There are a number of training possibilities that might may be selected as appropriate. These include:
- sending key field or laboratory staff to another country to gain first-hand experience when there is a CBPP outbreak there, or making use of any other opportunities offered for field and laboratory staff to profit from the experience of countries that are in the process of controlling an outbreak (e.g. attending workshops);
- other international training opportunities that may occur from time to time. Several countries that have access to microbiologically high-security laboratory and animal facilities run training courses in which exotic diseases can be demonstrated by experimental infection of susceptible livestock species. Such courses are run in Australia, Republic of South Africa, United Kingdom and USA, and there are opportunities for external students to attend. There is also the possibility for laboratory staff to be trained at World or Regional Reference Laboratories. Training programmes may also be arranged occasionally by other international organizations;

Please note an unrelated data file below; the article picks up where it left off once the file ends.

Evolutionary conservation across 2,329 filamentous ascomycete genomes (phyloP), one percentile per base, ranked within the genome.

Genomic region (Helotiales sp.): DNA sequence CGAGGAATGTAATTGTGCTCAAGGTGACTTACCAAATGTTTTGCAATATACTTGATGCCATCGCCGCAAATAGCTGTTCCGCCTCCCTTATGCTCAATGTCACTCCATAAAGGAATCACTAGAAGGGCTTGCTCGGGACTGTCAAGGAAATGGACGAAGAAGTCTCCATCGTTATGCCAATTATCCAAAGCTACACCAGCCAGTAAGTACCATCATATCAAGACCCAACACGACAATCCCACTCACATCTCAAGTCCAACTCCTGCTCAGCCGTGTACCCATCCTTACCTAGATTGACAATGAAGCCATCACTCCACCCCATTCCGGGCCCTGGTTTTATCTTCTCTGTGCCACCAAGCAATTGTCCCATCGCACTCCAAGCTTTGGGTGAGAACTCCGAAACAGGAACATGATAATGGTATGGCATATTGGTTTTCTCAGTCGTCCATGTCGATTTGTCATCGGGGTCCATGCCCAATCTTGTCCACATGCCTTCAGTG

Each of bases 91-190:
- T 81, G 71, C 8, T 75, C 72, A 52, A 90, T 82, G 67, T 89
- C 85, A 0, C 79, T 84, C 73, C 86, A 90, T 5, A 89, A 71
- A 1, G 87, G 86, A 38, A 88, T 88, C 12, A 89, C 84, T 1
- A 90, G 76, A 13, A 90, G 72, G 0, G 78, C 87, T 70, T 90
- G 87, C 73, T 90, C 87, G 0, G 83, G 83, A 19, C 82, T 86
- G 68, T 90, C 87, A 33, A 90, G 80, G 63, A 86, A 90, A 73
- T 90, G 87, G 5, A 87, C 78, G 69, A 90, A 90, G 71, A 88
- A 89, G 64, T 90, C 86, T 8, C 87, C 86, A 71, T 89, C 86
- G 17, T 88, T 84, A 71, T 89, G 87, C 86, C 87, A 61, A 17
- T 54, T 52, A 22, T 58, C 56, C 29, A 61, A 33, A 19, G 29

- national emergency disease training workshops, which should be organized as the mainstay of training and should be targeted at government field and laboratory veterinary officers, public health and quarantine veterinarians (including those stationed at abattoirs, markets, border posts, air and seaports), veterinary practitioners, and industry veterinarians. Ideally, these workshops should include representatives from neighbouring countries, and should filter down to farmer level by means of workshops organized by those who have been trained; and
- field diagnostic manuals, which are most useful if they are prepared in a simple, practical and graphic format suitable for keeping always in the vehicle and therefore available for quick reference at the site of a possible disease outbreak.
This is one of the most critical, but sometimes neglected, aspects of preparedness planning for emergency diseases, and for fostering ownership and support among livestock farmers and other key stakeholders for emergency disease control and eradication campaigns. It also engenders a bottom-up approach to planning and implementation of disease control programmes, to complement the more traditional top-down approach adopted by governments.